Kansas State University student's work in science journalism wins prestigious Best in Festival award
Monday, March 7, 2016
The corn planthopper is featured in an award-winning video by Kansas State University student Anthony Williams about the maize mosaic virus. | Download this photo.
MANHATTAN — A Kansas State University student is the recipient of a prestigious Best in Festival award from the international Festival of Media Arts, hosted by the Broadcast Education Association. The festival is a refereed exhibition of faculty creative activities and a national showcase for student work.
Anthony Williams, a senior in physics and digital media journalism in the College of Arts & Sciences, Murdock, won the award in the Instructional/Educational category for his video, "Maize Mosaic Virus," which features research by Anna Whitfield, associate professor of plant pathology at the university.
Williams said he learned the significance of inventiveness and effort from a young age.
"Growing up on a farm taught me the value of hard work," Williams said. "The farm didn't have Internet or cable. My brothers and I had to use our imaginations for entertainment."
Already a working journalist, Williams has been a radio personality, intern at KAKE-TV in Wichita, intern at the Wichita Eagle, featured science journalist in a National Science Foundation online video showcase, and now a national award winner.
Williams' path to the Best in Festival award began in Tom Hallaq's video productionclass in fall 2015. Before the start of the school year, Hallaq, assistant professor of journalism and mass communications, collaborated with the National Science Foundation to create a partnership between the NSF and his video production class. Through this collaboration, Hallaq's students would create promotional videos about projects that the NSF is funding at the university. This is the first time the NSF has partnered with a video production class to promote projects it is funding.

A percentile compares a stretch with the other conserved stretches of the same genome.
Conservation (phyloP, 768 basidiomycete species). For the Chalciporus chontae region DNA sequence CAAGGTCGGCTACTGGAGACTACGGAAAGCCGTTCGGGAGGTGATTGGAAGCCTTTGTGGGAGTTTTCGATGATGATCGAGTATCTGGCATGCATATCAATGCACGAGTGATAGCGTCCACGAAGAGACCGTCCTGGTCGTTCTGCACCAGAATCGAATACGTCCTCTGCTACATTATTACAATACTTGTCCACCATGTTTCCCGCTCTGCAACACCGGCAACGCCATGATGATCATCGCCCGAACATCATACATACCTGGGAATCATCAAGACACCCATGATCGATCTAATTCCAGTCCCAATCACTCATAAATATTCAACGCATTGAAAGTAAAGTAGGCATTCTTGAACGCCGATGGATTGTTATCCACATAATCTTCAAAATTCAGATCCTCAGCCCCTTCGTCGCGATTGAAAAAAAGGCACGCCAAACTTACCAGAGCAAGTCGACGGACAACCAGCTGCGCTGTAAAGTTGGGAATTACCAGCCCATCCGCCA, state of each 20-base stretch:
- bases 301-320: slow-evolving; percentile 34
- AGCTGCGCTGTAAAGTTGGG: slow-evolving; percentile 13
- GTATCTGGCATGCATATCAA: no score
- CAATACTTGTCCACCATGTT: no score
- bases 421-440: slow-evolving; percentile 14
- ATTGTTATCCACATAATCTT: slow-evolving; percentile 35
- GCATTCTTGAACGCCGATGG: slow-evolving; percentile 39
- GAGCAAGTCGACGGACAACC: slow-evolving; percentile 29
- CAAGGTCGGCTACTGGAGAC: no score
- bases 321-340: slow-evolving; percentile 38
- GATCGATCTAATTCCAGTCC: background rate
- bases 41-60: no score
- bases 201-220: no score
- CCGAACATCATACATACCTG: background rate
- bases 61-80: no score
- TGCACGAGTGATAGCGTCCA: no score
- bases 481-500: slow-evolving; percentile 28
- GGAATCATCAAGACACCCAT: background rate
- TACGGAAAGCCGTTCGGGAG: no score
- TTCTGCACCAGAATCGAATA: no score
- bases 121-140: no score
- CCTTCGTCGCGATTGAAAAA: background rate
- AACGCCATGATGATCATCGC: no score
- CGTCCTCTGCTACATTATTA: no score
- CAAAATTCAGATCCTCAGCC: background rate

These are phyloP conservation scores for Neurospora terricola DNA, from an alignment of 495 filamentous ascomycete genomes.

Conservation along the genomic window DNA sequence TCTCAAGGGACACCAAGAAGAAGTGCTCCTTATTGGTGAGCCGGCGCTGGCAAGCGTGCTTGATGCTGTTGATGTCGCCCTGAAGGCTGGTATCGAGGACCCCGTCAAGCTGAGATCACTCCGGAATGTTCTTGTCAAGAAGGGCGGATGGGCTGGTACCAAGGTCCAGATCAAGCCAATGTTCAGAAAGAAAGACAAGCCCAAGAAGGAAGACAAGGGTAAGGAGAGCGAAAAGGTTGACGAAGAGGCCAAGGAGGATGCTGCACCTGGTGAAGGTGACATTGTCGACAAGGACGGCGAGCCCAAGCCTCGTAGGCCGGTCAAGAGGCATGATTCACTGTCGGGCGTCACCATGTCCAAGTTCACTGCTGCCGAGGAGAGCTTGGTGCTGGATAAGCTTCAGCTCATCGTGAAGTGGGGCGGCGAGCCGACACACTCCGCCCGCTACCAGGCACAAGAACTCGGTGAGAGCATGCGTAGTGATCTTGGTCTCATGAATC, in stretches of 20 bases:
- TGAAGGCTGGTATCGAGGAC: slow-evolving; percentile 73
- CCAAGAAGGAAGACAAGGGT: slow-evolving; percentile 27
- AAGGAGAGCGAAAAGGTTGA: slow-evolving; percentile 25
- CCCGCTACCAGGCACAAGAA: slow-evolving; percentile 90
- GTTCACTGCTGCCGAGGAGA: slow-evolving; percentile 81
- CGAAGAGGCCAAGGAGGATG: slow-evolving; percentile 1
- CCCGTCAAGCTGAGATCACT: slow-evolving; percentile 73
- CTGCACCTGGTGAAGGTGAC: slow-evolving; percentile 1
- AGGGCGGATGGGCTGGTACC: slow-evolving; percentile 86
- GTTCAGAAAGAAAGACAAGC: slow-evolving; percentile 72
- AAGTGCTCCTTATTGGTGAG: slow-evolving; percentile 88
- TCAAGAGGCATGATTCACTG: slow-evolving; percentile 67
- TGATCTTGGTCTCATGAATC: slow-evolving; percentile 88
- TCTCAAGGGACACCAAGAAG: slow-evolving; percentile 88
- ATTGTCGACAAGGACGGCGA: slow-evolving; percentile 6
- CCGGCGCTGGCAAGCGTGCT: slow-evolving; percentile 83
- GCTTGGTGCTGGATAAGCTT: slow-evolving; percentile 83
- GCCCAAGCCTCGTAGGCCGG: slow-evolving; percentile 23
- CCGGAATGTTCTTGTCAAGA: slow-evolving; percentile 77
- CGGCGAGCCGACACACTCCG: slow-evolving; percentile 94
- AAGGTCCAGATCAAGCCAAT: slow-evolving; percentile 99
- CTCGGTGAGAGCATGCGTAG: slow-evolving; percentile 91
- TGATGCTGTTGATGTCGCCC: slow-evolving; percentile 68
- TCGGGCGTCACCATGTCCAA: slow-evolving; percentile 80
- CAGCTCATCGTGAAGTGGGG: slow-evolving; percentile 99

The NSF video collaboration involved Hallaq; Sarah Hancock, documentation technical writer in the university's Office of the Vice President for Research; and students in Han Yu's Introduction to Professional Writing course, offered through the English department, who helped with video scripts and produced social media posts and news releases about the projects.
Williams chose to do a video about Whitfield's work with the maize mosaic virus, which affects insects known as corn planthoppers that dwell in cornfields. When infected with the virus, these insects produce larger than normal amounts of saliva, which helps spread the virus. The virus also causes serious harm to the corn.
"I picked Dr. Whitfield's research more out of gut instinct than any sense of logic, although the idea of those old sci-fi movies about huge bugs did intrigue me," Williams said.
As he began the creative process of making his video, Williams took full advantage of the talent available to him in Hallaq's class. Resourcefully consulting his classmates allowed Williams to get the best of the skills available while gaining knowledge for future use, and constantly conferring with Whitfield ensured the factuality of his video.
After the video was complete, the National Science Foundation displayed it on its online video showcase, Science360 News. The video was first featured at the website on Feb. 19.
Williams then entered the video in the Broadcast Education Association's Festival of Media Arts. The association is an international academic media organization that promotes excellence in media production and career advancement for educators, students and professionals.
More than 1,500 entries were submitted to the competition, with only 18 earning a Best in Festival award. Williams said the festival judges called his video "intriguing" and "really original."
"The specific category Tony entered stereotypically consists of videos that are less exciting or thrilling, but more informative in nature," Hallaq said. "For his project to be named Best of Festival means that he beat out entries that traditionally aim to entertain or visually stimulate the audience."
Williams and Hallaq will attend the awards ceremony for the Best in Festival awards April 17-20 in Las Vegas.
"I have to thank the people here at K-State," said Williams. "I had a crazy idea years ago, and no one has ever laughed at me. I've been told 'that's amazing, we need that,' more times than I can count. They have helped me pick myself up when I fail. They've taught me about diversity, and the importance of knowing my own biases. Most importantly, they've taken chances on me when they had no reason to. All of these things have helped me to become the person I am and achieve more than I thought possible. I don't know what the limits are anymore, but I'm going to try to find them and push them."
"There is a crossroads between science and communications, and Tony gets it completely," Hallaq said. "He has the internal passion. He's showing the industry, the world, what he's doing — and he's doing it well."